A museum first opened to the public in Canterbury in 1867 in the Canterbury Provincial Council Chambers. It soon became obvious that the small space allocated to this building was insufficient and the Provincial Government put aside a sum of money at the end of 1868 for the construction of a specific museum building. Julius von Haast (1822-1887), the former Provincial Geologist, became the first director of the museum and it was his exchanges of native bird skins, Maori artefacts and moa bones for other objects with overseas museums that allowed Canterbury to rapidly build up an impressive collection.
Von Haast had been agitating for a museum since 1862 and in 1864 the Canterbury Provincial Council invited architects to enter a competition for a new museum building. Six entries were received, and of these none fulfilled the Provincial Council's request that an initial portion be able to be constructed immediately for £1,000. Despite this difficulty two proposals, those by Robert Speechly and Benjamin Woolfield Mountfort (in partnership with Maxwell Bury), were accepted for consideration and the £50 prize was split between them.
Construction of the new museum did not begin at once. It was said that this was because neither Speechly's nor Mountfort's designs could be built in stages. However, architectural historian Ian Lochhead argues that this was a delaying tactic by the Provincial Council rather than a legitimate reason for not beginning construction. As the collection continued to grow Haast pleaded for a temporary building and the Provincial Council agreed to build one in brick, designed by the Provincial Engineer, Edward Dobson.
Mountfort, however, reminded the Council that his design had been one of those selected and he provided plans for a stone building which could be erected for little more than Dobson's brick building would cost. His proposal was accepted and work began on the first building for the museum. The design of this building went through a number of revisions, finally being resolved as a building rectangular in plan, with a first floor gallery. Office space was provided in a timber lean-to attached to the north end. While the exterior of this building was described as 'plain' the interior was more dramatic. Timber columns ran from floor to ceiling and supported a gallery at the first floor level. The roof was constructed from massive timber arches supporting a glazed ceiling that provided 'a beautifully broken, silvery light over all the building...'. (cited Lochhead, 1999: 267)
This building opened to the public in 1870. By the next year it already was proving too small and tenders were called for an extension. The new wing, also designed by Mountfort, ran at right angles to the first and had a more ornate exterior.
In 1876 construction began on the third stage of the museum building, again designed by Mountfort. This extended the 1872 wing eastwards and then ran parallel to the 1870 building, forming a U-shaped courtyard that was open to the north. The exterior of the 1876-1877 wing was again more elaborately decorated, and featured both a square tower and a fleche. Mountfort's biographer, Ian Lochhead describes the elevation on Rolleston Avenue as an eclectic mixture of sources, both modern and medieval, with the design of the entrance porch being drawn more directly from George Edmund Street's Church of St John the Evangelist, Howsham, Yorkshire.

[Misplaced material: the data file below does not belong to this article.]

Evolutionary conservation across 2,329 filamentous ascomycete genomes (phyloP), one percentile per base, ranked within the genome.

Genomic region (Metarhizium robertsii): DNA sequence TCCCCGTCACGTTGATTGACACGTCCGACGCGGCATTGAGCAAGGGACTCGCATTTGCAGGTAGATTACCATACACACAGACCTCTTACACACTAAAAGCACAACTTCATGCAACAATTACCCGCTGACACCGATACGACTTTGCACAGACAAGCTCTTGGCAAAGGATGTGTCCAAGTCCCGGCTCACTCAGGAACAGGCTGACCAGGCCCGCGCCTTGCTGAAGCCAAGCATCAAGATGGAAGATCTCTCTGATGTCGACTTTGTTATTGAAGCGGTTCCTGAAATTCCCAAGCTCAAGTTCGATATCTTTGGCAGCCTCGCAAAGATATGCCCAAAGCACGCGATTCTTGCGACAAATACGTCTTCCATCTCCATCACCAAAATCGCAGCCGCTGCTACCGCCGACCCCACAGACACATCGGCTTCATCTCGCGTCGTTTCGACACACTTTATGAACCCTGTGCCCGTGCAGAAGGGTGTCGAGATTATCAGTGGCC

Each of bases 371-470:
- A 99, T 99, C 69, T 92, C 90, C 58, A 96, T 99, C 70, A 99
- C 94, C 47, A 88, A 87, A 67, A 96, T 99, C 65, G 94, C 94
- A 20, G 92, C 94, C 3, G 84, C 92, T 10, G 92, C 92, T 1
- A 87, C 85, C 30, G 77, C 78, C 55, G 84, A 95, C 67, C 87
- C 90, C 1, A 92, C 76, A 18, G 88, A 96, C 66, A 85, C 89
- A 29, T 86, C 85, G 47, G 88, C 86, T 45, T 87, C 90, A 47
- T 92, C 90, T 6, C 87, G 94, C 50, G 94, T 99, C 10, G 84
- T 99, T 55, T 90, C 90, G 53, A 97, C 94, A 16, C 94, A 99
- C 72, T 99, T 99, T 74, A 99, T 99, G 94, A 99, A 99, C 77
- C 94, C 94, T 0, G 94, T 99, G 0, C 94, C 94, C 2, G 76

The final nineteenth century addition to Canterbury Museum was again designed by Mountfort and opened in 1882. Mountfort enclosed and roofed the north end of the courtyard between the 1870 and 1877 wings to provide a large amount of additional display space. The timber trusses of the roof spanned 48 feet (14.6 metres), which Lochhead states 'represents a considerable nineteenth century engineering feat, creating one of the most impressive interior spaces built in nineteenth century New Zealand'. (This space was considerably altered by the addition of a mezzanine floor in 1994.)
As part of the construction of the 1882 addition it appears that the whare whakairo, Hau-te-Ananui-o-Tangaroa from Tokomaru Bay,was moved from the courtyard, where it had been erected in 1874, to the western side of the 1870 wing. This whare had been acquired by the Museum in 1873 from Henare Potae, a Ngati Porou rangatira. The components of the whare arrived in Christchurch in early 1874 along with two carvers, Hone Taahu and Tamati Ngakaho, who spent the remainder of the year carving and erecting Hau-te-Ananui-o-Tangaroa. The whare whakairo was dismantled in 1955 and is currently in storage.
Subsequent wings were added in 1955-1958 (the Centennial Wing) and in 1977 what became known as the Roger Duff Wing was opened. During the 1990s a four storey block was built on the courtyard that had been created by the construction of the 1950s and 1977 wings. These are not included in the registration.
The Canterbury Museum is the oldest purpose-built museum building still in use in New Zealand. Historically it illustrates the Victorian concern with the classification and recording of the world, and the importance that the new institutions of museums were given as places of learning. Mountfort was involved with the construction of the museum for seventeen years and the nineteenth century portions are a fine example of his work and of Gothic Revival architecture generally. The museum forms a prominent part of the surrounding townscape, which includes the Gothic revival buildings of the Arts Centre and Christ's College, and of the Botanic Gardens.
10th December 2001
Report Written By
Ian Lochhead, A Dream of Spires: Benjamin Mountfort and the Gothic Revival, Christchurch, 1999
Michael Trotter, 'Canterbury Museum Conservation Plan', Christchurch, 1992; Salmond Architects, 'Canterbury Museum Christchurch : A Building Conservation Plan', [draft], May 2000